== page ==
2018-2020 Strategic Priorities

a) CIVIC PARTICIPATION: Latinos For Democracy & 2020 CENSUS

The Georgia Budget and Policy Institute 2017 Report on the benefits of citizenship, shows that 195,000 individuals in Georgia could become naturalized citizens yet fewer than 10% complete the process each year. A concerted effort by Georgia lawmakers and community leaders to encourage lawful permanent residents to become citizens and smooth their path could add up to $639 million in annual earnings to the state’s economy and as much as $62 million a year in state and local tax revenue.

Gaining citizenship, provides immigrants with important benefits, including receiving higher earnings, better job prospects and a greater likelihood of homeownership.

Additionally, new and diverse voices engaged in the electoral process are usually more representative of the local communities and therefore able to advocate for more equitable and inclusive policies and laws.

With the support of the Hispanic Federation and the Georgia Alliance for Immigrant Civic Engagement, we launched in 2018 the LATINOS FOR DEMOCRACY voter mobilization campaign.  A coordinated effort of five organizations is educating, registering and encouraging our community to vote.

The Urban Institute research suggests the language requirements may be the steepest barrier to naturalize, followed by cost. To afford the test, one survey found that a quarter of immigrants had borrowed money to cover the application fee and more than two-fifths had postponed their application due in part to cost concerns. We currently offer through grants to member organizations, financial assistance for naturalization and DACA renewals.

Latinx in Georgia are approximately 50% of all the eligible green card holders ready to naturalize.

LCF Georgia is seeding their 2018-2019 Civic Participation & Census Fund providing support to Latinx-led organizations offering ESL, Civic classes and legal services for DACA and naturalization with small grants.

Interested in supporting this effort? Email us.

b) A Wealth Building Agenda for Latinx in Georgia

Latino Community Fund, in partnership with the Stanford Latino Entrepreneurship Initiative, Goizueta Business School, Invest Atlanta, the Small Business Development Center (Office of Minority Business) and a number of community partners, is undertaking the first Georgia Latino Entrepreneurship Study.  The project focused on micro, small and medium-sized businesses 51% owned by Latinx/Hispanics aims to develop a profile and needs assessment of Latino businesses in the state.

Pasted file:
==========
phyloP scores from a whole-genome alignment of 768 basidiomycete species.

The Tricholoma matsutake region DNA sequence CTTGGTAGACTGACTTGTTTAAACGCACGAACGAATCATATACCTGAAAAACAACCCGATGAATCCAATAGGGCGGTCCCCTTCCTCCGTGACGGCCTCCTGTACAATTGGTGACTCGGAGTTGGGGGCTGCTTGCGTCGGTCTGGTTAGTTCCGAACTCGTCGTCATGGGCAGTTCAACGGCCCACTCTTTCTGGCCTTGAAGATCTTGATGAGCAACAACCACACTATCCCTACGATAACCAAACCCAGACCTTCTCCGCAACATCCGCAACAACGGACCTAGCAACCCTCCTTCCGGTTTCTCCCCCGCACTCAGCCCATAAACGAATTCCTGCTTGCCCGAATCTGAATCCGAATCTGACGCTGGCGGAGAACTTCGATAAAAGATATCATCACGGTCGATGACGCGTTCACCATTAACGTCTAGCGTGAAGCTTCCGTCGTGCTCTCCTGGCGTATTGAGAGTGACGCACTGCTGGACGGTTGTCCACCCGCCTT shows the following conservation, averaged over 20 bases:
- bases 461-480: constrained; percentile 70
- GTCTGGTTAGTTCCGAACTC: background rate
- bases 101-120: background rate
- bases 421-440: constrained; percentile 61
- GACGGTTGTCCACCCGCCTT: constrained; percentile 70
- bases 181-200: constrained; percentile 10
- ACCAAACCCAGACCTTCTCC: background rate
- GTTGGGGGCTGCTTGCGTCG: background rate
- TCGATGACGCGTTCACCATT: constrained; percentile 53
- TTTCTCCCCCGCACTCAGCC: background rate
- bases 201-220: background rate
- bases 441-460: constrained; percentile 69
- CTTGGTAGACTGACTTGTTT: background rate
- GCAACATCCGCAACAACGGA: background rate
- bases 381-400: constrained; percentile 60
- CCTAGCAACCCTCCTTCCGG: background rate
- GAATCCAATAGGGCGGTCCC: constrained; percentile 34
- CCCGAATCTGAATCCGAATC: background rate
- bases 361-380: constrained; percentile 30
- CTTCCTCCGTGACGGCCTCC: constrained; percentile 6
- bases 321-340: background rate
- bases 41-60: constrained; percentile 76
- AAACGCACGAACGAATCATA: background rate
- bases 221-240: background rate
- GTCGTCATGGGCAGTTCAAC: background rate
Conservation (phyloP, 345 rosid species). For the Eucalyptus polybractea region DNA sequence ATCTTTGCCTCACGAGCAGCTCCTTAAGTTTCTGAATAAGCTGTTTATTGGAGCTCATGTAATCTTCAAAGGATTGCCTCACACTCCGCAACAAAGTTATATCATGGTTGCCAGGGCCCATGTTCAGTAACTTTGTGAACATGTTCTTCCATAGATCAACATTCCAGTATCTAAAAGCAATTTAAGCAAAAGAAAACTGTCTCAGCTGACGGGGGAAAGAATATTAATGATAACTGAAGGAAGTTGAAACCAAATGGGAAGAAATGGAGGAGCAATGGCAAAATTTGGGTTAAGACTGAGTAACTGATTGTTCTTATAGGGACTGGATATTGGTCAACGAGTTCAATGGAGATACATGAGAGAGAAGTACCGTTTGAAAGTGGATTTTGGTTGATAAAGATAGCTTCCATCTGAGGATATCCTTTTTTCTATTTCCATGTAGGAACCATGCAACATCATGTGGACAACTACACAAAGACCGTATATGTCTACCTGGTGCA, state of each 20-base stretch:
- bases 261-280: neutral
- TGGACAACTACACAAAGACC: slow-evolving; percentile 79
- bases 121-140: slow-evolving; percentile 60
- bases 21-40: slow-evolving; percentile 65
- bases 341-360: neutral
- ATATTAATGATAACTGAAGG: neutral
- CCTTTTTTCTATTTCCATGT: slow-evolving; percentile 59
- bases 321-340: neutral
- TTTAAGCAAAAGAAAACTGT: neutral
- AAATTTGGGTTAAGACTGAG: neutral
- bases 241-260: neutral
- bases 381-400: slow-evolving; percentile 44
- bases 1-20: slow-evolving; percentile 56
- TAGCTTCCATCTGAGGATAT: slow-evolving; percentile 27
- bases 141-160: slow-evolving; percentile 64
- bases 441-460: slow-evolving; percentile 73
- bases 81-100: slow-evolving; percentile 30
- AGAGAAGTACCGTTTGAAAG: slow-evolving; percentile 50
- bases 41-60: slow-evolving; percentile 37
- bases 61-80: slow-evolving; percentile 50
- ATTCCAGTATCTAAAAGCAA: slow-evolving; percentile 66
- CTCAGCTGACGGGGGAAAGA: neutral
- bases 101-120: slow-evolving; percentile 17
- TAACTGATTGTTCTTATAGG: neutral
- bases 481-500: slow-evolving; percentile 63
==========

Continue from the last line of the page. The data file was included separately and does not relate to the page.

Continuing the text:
Policy briefings, programmatic recommendations and toolkits for cities, economic development offices, nonprofits and financial institutions will be provided once the report and findings are announced.  Interested in supporting this project? Email us. 

c) Families WellBeing. Health Means Business

Immigration enforcement, access to higher education, lack of health insurance, affordable housing, technology gaps, all contribute as social determinations to the health, and well-being of our communities in Georgia.

Georgia is the #1 state for businesses yet Atlanta, its capital, ranks among the worst cities in the country for economic mobility. 41% of all Latinos in the state under 17 years old live in poverty and in 2016, the real per capita income was lower than it was in 2000.

In 2018, our approach is two-fold:

  1. Connect providers and community leaders among themselves to explore economies of scale, discuss avenues for collaboration and learn from each other. The 5th Annual Latino Summit will focus on: “Health Means Business” including a resource fair for the community as well as an opportunity for LCF Georgia members to convene.  This event is organizations in partnership with Ser Familia.
  2. Community asset mapping.  There are three reasons why our families, students and entrepreneurs do not take advantage of the current services and programs offered:
    • Lack of knowledge that the programs exist
    • Lack of time and transportation to get to where the programs and services are delivered and
    • Lack of cultural or language competencies where the programs/services are delivered.

The deliverable is the creation of a map with all points of service and programs that are culturally and linguistically appropriate across the state. This exercise will be updated every year as we discover and gather new information from community organizations.

The intended outcome is threefold:

  • For families, to know where to find help
  • For nonprofits, to learn about geographic pockets without services and explore expansion and collaboration opportunities
  • For funders, to identify possible partners based on geographic location or area of service.

Interested in learning or supporting this project? Email us